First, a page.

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INDIANAPOLIS, Ind. – It has been an issue in the circle city for several years. When four Double 8 grocery stores closed last summer, thousands of Indianapolis residents found themselves in a very short period of time living in a food desert. While a long term solution is still not clear, an Indianapolis college student is taking action.  A fellowship project has turned into a movement in just a few short weeks. It’s helping some folks now with the hope of inspiring long-term change for the future.

“Just to know that families have been fed is just so heartwarming and it`s such a positive thing,” said Community Food Box Founder, Sierra Nuckols.

Nuckols, a 20 year old Indianapolis resident and Hanover College Junior is giving food deserts in Indianapolis a small oasis.  Community food boxes made from upcycled newspaper distribution boxes are providing a helping hand for people living in areas where healthy affordable food is difficult to come by. “I just thought that this is a project that is necessary and I just did it. I was really surprised at how quick everything happened,” explained Nuckols.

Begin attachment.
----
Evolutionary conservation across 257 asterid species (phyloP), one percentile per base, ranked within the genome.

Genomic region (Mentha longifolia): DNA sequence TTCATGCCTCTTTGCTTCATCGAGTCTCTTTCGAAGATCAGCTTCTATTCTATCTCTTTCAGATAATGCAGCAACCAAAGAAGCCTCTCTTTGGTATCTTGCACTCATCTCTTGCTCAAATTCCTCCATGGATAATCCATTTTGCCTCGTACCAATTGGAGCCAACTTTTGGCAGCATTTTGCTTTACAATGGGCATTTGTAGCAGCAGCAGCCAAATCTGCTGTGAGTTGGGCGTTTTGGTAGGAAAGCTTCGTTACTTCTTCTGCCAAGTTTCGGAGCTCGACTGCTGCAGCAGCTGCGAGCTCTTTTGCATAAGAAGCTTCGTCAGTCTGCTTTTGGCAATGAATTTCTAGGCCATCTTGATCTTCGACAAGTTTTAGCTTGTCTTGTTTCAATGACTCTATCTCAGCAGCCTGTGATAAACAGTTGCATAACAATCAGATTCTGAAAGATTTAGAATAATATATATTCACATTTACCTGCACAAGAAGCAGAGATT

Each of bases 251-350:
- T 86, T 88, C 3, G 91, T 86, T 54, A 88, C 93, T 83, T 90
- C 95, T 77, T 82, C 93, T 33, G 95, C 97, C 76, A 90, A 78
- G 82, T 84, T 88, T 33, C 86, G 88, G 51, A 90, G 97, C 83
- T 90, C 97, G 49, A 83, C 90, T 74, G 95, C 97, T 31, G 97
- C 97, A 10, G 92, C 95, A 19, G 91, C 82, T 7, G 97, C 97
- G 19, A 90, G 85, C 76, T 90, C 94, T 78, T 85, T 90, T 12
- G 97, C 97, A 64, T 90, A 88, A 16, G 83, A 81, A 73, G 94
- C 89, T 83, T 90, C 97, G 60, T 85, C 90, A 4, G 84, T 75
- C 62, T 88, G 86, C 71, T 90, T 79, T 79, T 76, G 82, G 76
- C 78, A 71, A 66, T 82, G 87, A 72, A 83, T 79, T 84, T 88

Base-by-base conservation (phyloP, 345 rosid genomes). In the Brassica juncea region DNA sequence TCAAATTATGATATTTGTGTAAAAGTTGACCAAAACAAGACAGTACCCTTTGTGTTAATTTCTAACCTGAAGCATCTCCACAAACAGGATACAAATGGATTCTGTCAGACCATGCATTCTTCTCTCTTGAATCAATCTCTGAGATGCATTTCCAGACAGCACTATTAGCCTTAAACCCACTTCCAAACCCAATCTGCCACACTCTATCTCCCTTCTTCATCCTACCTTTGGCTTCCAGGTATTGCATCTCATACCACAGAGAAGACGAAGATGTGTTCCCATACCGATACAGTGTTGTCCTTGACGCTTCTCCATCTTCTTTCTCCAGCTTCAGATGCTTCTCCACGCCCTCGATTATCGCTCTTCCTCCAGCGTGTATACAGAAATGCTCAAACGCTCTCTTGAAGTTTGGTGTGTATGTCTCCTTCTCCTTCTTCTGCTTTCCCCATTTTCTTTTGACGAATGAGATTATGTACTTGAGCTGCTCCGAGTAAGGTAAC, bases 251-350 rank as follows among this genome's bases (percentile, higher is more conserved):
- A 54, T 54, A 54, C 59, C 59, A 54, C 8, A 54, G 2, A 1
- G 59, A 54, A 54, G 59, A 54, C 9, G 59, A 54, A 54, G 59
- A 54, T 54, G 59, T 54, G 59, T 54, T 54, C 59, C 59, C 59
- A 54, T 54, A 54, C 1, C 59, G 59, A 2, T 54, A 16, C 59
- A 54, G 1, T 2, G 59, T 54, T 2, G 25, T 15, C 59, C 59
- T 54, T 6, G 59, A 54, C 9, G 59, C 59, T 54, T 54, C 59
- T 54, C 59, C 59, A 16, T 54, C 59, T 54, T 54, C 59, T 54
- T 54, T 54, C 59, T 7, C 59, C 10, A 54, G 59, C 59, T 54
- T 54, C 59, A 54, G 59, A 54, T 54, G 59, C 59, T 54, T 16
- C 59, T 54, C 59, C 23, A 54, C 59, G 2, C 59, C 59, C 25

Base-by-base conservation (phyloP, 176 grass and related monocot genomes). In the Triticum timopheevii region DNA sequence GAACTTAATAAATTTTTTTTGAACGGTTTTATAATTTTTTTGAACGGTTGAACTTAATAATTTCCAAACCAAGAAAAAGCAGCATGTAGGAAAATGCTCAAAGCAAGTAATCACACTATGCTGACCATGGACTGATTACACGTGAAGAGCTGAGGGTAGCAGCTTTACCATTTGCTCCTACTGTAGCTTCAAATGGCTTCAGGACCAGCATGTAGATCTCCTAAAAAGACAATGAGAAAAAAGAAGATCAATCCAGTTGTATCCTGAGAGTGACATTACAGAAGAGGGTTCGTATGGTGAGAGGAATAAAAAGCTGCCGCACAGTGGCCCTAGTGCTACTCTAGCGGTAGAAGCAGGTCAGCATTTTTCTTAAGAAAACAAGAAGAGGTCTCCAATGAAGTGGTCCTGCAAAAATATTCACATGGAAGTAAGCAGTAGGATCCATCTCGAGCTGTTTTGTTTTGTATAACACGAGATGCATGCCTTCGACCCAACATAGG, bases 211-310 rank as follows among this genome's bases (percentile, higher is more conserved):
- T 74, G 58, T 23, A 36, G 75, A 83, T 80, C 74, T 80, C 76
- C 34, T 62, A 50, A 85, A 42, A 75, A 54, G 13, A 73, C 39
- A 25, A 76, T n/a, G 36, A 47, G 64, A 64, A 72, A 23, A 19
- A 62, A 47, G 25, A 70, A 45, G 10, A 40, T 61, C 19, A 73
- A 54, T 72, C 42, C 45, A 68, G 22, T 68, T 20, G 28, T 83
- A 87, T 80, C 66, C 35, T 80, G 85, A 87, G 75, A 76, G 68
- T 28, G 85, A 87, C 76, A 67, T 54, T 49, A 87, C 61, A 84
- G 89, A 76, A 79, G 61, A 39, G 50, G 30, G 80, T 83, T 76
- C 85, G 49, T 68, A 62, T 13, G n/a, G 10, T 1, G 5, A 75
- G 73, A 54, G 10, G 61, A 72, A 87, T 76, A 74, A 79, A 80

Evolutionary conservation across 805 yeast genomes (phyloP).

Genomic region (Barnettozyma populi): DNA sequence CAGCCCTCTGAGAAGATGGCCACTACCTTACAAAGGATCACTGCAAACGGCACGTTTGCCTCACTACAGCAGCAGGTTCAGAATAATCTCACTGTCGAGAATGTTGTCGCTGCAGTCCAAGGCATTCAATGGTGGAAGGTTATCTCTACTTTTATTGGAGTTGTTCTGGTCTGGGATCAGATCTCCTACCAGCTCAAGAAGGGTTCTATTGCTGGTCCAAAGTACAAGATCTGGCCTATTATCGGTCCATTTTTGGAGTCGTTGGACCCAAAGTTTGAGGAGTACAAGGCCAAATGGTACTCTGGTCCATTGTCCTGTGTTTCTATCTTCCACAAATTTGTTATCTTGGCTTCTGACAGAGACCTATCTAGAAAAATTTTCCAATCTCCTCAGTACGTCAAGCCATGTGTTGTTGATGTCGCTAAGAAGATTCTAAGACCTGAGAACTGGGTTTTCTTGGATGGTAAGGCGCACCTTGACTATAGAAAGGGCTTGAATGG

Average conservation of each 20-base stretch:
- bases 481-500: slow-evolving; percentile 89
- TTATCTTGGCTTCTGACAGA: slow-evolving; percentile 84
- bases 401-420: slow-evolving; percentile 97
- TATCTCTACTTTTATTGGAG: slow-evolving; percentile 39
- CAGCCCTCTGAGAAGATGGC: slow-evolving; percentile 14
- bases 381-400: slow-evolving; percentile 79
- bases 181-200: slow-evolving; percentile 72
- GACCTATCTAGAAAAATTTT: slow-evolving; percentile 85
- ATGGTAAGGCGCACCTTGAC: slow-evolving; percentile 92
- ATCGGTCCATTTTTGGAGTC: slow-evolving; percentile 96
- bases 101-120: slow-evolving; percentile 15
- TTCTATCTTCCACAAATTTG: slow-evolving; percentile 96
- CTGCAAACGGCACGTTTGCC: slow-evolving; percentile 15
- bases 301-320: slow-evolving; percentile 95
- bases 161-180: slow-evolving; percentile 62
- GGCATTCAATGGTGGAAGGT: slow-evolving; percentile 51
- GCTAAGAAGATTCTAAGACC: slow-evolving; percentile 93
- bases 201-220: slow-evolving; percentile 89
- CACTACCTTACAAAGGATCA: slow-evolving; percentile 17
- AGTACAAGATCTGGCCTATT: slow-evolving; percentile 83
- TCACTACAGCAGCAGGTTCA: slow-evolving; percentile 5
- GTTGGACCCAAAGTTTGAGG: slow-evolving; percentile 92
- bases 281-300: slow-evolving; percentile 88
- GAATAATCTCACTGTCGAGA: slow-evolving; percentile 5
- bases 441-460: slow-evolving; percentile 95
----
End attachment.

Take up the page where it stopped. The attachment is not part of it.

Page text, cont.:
She started the Community Food Box Project after a trip to South Africa through the Desmond Tutu Youth Fellowship.  Nuckols enlisted the help of others, got some old newspaper distribution boxes and created a facebook page to get the word out. In less than 24 hours, The Community Food Box Project`s facebook page had 10 messages and 500 shares!

“I`m just so happy to see all the positive support that this has had and I`m so glad to see that it`s turning into a movement,” said Nuckols.

After a spiffy paint job, the food boxes were put in place and stocked with free food for those who need it. The first went here at IPS School 56, Francis W. Parker Elementary School on the near northeast side. The other, at Rock of Faith Missionary Baptist Church off 38th Street on the East side.

Nuckols said the community food boxes are great, but they`re not a solution. “The ultimate goal is to create an avenue for the complete elimination of food deserts in Indianapolis,” Nuckols explained. Another box will be set up here at the MLK Community Center near 40th and Illinois and 7 more food boxes are on the way.

Nuckols says the more boxes, the greater the conversation on eliminating food deserts.  “I`m just really hoping that this creates a larger conversation in the City of Indianapolis about food deserts,” Nuckols concluded.

If you’d like to learn more, head to their Facebook page. If you want to donate, make sure to follow the guidelines below:

Donate these items:

  • Non-perishable food items
  • Canned food
  • Hygiene products
  • Diapers
  • Ready-to-eat food items
  • Ramen noodles
  • School supplies (unsharpened pencils, crayons, notebooks etc.)

Do not donate these items:

  • Sharp objects
  • Perishable food items
  • Chemicals
  • Previously worn clothing
  • Alcohol